Nature Research Round Table: Self-Organization and Symmetry Breaking in Intestinal Organoid Development
11:52
Nature Research Round Table: Self-Organization and Symmetry Breaking in Intestinal Organoid Development
Webinar
Nature Research Round Table: Organoids as Models for Human Disease
15:10
Nature Research Round Table: Organoids as Models for Human Disease
Webinar
Modeling Host-Microbe Interactions Using Human Intestinal Organoids
16:31
Modeling Host-Microbe Interactions Using Human Intestinal Organoids
Webinar
Modeling Human Gastrointestinal Development and Disease Using Pluripotent Stem Cells
56:31
Modeling Human Gastrointestinal Development and Disease Using Pluripotent Stem Cells
Webinar
Nature Research Round Table: The Promise of Organoid Medicine
17:17
Nature Research Round Table: The Promise of Organoid Medicine
Webinar
Nature Research Round Table: Liver Organoids for the Study of Liver Regeneration and Disease
12:57
Nature Research Round Table: Liver Organoids for the Study of Liver Regeneration and Disease
Webinar
Nature Research Round Table: Modeling Intestinal Development In Vivo and In Vitro
10:17
Nature Research Round Table: Modeling Intestinal Development In Vivo and In Vitro
Webinar
Challenges in Translating iPSC Technology
41:47
Challenges in Translating iPSC Technology
Webinar
Organoid Expert Panel
52:35
Organoid Expert Panel
Webinar
Nature Research Round Table: Organoids as an Enabling Technology for Precision Cancer Medicine
17:20
Nature Research Round Table: Organoids as an Enabling Technology for Precision Cancer Medicine
Webinar
Nature Research Round Table: Organoid Modeling of Stem Cells and Disease Microenvironments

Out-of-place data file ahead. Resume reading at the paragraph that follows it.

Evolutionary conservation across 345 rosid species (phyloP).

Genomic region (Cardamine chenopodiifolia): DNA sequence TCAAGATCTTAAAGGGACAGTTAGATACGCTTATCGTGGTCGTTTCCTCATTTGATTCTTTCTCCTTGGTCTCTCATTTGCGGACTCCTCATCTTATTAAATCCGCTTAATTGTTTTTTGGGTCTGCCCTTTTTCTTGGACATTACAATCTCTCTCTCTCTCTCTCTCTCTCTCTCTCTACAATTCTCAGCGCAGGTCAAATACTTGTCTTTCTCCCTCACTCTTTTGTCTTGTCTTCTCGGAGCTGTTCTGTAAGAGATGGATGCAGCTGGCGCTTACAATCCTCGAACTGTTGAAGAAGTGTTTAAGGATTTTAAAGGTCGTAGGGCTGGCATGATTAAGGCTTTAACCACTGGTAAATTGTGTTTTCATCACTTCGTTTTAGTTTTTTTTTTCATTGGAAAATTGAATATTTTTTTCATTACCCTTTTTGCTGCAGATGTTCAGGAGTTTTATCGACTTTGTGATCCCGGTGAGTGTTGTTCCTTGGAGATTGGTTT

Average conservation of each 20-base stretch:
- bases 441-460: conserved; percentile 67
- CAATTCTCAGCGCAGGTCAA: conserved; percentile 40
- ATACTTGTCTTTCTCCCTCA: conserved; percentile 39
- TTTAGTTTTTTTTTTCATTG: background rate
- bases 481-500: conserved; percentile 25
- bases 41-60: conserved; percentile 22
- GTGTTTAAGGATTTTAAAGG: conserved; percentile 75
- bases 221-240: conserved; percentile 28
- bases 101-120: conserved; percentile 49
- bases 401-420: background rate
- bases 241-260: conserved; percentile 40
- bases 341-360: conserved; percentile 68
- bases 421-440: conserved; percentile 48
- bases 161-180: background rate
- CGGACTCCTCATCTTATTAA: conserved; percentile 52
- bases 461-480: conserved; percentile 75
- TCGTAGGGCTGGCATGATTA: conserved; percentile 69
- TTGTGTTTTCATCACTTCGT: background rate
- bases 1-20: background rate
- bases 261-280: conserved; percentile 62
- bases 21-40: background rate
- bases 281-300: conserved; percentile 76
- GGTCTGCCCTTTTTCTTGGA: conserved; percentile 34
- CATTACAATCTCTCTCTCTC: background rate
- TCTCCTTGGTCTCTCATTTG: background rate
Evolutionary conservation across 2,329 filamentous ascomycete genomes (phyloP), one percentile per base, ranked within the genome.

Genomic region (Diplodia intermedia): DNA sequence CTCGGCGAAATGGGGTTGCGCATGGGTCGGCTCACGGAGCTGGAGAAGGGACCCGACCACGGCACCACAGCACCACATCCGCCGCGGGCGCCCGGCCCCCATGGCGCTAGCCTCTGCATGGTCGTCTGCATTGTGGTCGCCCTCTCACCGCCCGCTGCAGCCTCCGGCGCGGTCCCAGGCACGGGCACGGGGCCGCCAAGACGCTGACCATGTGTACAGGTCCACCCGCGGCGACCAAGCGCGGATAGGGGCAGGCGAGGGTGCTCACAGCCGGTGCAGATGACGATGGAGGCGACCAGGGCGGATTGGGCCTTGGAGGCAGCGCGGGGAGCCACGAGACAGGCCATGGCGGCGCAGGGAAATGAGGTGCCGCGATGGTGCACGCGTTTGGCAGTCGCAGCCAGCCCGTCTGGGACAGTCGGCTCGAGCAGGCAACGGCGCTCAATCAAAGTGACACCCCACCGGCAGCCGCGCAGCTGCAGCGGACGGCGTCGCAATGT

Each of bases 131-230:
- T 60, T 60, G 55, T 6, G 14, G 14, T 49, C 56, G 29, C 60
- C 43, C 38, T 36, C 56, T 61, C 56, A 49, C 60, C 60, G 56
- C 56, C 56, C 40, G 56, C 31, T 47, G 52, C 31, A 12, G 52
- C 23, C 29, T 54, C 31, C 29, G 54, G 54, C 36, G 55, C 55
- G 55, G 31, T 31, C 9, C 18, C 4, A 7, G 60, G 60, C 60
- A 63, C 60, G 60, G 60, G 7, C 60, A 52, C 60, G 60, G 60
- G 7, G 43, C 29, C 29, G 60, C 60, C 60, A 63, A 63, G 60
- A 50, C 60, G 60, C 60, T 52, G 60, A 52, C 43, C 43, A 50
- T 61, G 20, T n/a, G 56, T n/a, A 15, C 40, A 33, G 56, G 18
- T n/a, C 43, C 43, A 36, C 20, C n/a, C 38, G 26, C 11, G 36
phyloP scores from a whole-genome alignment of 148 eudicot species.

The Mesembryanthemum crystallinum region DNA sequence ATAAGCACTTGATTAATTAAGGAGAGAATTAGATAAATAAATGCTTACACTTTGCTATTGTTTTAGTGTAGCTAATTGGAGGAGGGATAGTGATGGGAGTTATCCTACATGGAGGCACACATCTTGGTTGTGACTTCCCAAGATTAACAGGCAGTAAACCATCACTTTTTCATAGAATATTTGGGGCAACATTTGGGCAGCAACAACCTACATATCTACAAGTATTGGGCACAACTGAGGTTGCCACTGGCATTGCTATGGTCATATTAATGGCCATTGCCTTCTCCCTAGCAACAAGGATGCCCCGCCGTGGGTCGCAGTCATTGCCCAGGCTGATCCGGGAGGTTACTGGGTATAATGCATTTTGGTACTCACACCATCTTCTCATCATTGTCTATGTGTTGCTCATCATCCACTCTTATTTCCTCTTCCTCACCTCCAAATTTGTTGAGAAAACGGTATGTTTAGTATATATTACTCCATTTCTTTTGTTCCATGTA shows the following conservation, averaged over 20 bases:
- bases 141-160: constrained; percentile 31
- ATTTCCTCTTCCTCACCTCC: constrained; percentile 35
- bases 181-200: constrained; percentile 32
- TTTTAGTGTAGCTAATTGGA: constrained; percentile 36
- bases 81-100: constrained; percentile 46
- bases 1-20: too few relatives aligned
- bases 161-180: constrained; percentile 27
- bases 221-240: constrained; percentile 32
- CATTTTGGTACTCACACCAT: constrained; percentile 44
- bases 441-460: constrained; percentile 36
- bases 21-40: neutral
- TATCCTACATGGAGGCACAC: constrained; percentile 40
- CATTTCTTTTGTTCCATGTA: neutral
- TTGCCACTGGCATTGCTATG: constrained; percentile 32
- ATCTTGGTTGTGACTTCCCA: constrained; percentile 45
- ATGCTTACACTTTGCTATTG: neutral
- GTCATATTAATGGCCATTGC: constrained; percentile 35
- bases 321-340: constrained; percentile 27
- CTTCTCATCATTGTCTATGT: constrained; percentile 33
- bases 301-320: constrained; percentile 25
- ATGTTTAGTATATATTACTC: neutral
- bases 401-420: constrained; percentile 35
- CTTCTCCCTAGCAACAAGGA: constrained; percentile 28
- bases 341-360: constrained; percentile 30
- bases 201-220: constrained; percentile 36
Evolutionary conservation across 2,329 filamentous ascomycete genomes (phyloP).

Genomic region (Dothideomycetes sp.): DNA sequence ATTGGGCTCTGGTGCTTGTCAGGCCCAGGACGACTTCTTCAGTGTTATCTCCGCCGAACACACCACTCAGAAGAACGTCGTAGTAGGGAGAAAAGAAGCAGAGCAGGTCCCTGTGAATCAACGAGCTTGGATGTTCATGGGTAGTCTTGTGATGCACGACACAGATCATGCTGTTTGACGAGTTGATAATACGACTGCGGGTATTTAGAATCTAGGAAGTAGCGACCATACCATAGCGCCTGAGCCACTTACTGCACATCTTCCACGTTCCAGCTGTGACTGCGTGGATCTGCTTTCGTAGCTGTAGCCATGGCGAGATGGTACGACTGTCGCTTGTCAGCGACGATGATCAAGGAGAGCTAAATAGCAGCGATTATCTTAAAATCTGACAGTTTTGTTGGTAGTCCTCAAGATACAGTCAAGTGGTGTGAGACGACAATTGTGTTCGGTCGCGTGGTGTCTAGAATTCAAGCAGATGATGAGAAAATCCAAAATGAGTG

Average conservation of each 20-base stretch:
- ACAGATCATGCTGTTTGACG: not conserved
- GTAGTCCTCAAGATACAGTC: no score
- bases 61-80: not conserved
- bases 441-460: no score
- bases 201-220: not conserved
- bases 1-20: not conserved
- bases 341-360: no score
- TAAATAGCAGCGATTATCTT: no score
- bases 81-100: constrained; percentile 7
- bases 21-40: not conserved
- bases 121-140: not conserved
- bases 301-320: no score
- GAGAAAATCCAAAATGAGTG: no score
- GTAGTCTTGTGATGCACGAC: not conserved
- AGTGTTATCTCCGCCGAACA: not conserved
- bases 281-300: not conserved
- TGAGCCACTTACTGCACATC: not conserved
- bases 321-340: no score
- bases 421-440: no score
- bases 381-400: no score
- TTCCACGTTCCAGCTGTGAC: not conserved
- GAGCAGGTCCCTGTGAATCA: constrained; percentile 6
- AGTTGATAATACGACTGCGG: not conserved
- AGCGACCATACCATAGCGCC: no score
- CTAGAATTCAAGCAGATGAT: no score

4:47
Nature Research Round Table: Organoid Modeling of Stem Cells and Disease Microenvironments
Webinar
Nature Research Round Table: Progress and Challenges in Organoid Models of Human Brain Development
9:36
Nature Research Round Table: Progress and Challenges in Organoid Models of Human Brain Development
Mini Review
Intestinal Organoid Culture
Scientific Poster
Modelling Pancreatic Cancer Through Pancreatic Exocrine Organoids Using PancreaCult™ Serum-free Medium
Scientific Poster
Efficient Establishment and Long-term Maintenance of 3-dimensional Human Small Intestinal and Colonic Organoids Using a Novel IntestiCult™ Organoid Growth Medium (Human)
Scientific Poster
Efficient Establishment and Long-Term Maintenance of 3-Dimensional Mouse Intestinal Organoids Using a Novel Defined and Serum-Free Medium
Scientific Poster
Highly Efficient Differentiation of Human Pluripotent Stem Cells into Long-term Expandable “Mini-gut” Organoids
Scientific Poster
Development of a 96-well Assay for Assessing Cell Viability in Mouse Small Intestinal-Derived Organoids after Treatment with Cytotoxic Compounds
Interview
Luigi Aloia, PhD
Interview
Heather McCauley, PhD
Load More Educational Materials

Product Applications